Re: [eigen] On a flexible API for submatrices, slicing, indexing, masking, etc.

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On Fri, Dec 30, 2016 at 10:15 AM, Gael Guennebaud <gael.guennebaud@xxxxxxxxx> wrote:

On Fri, Dec 30, 2016 at 2:54 AM, Yuanchen Zhu <yuanchen.zhu@xxxxxxxxx> wrote:

First, using c<> to encode a compile time parameter is a rather novel convention, foreign to most programmers, engineers, matlab users, or basically anyone.

Yes, I'm also not 100% sure about it, but at least it has the great advantage of not disturbing the parameter orders. The implementation is also compatible with integral_constant defined with literals (using namespace boot::hana::literals): 3_c 

​Interesting. User literal changes the equation​. To me range(1, n, 3_c) does look cleaner than range(1, n, c<3>). And most importantly the name space of user literals is significantly less populated than that of types. I would even argue it should be the default and preferred notation.

The downside is of course it's still a new convention.

There are more downsides:
- c++14 only
- does not work with template parameters as in: template<class T> void foo() { span(i,c<T::Bar>); }

- much more costly on the compiler (need to parse a char* using compile-time meta programming)

​I believe​ integer user literals are fed a long long instead of char* by the compiler.
- I think it's as unusual as c<3> as literals are mainly tailored to convey units. 

So it's just one possibility offered to user for free on Eigen's side, but that cannot be the default recommended approach!
Then, to be honest, I don't think we can define such a Eigen::c, as importing Eigen namespace would be too polluting. So we need to find another default name anyway. Some (not great) possibilities:

- IndexC<N>
- CIndex<N>
- CstIndex<N>
- CTIndex<N>

​Right, I really don't like c<>  from the start due to the namespace pollution and the unusual convention. What I meant was if we really had to adopt c<>, then I find it more sensible to make the user literal version the default publicly exposed one, and hide c<> within a namespace or under a longer name for power users. 
For the "start" argument, currently I don't really plan to allow for compile-time value, though the case start=0 is sometimes useful to figure-out alignment or for sparse matrices. This case is currently part of the Block API using specialized members (middleRows, leftCols, etc.)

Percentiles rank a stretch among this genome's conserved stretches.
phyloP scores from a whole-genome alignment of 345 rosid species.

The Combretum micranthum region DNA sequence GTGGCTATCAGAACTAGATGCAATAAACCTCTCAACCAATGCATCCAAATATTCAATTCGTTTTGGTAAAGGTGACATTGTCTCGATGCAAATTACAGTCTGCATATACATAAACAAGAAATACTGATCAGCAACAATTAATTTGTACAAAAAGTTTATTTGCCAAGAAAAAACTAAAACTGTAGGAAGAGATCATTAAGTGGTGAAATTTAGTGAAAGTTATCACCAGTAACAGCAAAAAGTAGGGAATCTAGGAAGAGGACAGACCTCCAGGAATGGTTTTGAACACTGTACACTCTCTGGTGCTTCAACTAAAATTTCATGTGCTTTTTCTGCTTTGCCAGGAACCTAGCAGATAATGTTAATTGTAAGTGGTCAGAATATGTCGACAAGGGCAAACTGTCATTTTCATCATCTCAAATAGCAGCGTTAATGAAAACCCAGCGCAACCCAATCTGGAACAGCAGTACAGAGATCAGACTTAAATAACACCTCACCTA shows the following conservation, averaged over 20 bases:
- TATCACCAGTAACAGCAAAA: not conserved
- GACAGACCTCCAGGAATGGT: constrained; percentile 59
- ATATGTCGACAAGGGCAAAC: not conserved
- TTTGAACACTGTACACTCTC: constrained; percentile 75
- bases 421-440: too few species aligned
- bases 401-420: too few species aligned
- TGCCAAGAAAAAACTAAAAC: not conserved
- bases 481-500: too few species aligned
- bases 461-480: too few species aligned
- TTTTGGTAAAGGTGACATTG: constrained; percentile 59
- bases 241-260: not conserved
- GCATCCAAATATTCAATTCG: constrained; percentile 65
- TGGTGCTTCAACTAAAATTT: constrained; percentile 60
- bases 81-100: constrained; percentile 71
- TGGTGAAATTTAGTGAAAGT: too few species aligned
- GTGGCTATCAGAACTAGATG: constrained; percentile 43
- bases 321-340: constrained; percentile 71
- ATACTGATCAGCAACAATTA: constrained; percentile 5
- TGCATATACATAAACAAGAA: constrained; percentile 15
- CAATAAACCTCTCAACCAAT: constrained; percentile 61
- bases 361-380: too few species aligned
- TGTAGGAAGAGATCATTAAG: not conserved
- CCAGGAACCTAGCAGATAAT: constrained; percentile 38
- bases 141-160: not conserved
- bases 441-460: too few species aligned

​I think the user will expect a compile-time start/stop to be valid usage, especially since span allows TWO of its parameters to be static. It is going to be a real hassle to remember what can be static and which cannot.

OK, for more consistency we can easily accept compile-time value for each parameter.
Also, sometimes people may just want to provide a pair of compile-time (first, last), and get in return a compile time sized matrix, especially in unit tests. In that case, my order of preference is:

M(range<2, 10, 2>)          // pretty succinct

but does not work if not all parameters are compile-time values.
M(range(2_c, 10_c, 2_c))    // acceptable, especially if editor color code 2_c's as literals.
M(range(c<2>, c<10>, c<2>)) // Ugh! So much noise for so simple an _expression_

but so far, that's still the prettiest option that satisfies all constraints.
Still, when you read old code, or debug a hard to track memory bug, do you ever get that nagging suspicion that you have the order of last and step wrong somewhere? I know I do.

yes, I've already acknowledged that I'm never 100% sure about the argument order of LinSpaced and Constant, but I think that's mainly because there are different kind of optional arguments. For range/span, I think it's ok as there is only one optional argument.

A more subtle but more important question though, is whether the "stop" argument in range(start,stop) should be inclusive (=last, as in MatLab, symmetric with the start argument) or exclusive (=end, as in C++ STL). I'm tempted to prefer the inclusive variant but since the exclusive one is more standard in C++, I'm puzzled...

​Yeah. I think we should use (first, last) convention, since those are used by the technical computing​ community in general. Even boost::range's irange use the (first, last) convention. Also, when negative step comes into question, do you want to write range(n-1, -1, step<-1>) as opposed to the simpler range(n-1, 0, step<-1>), which is also symmetrical to range(0, n-1, step<1>).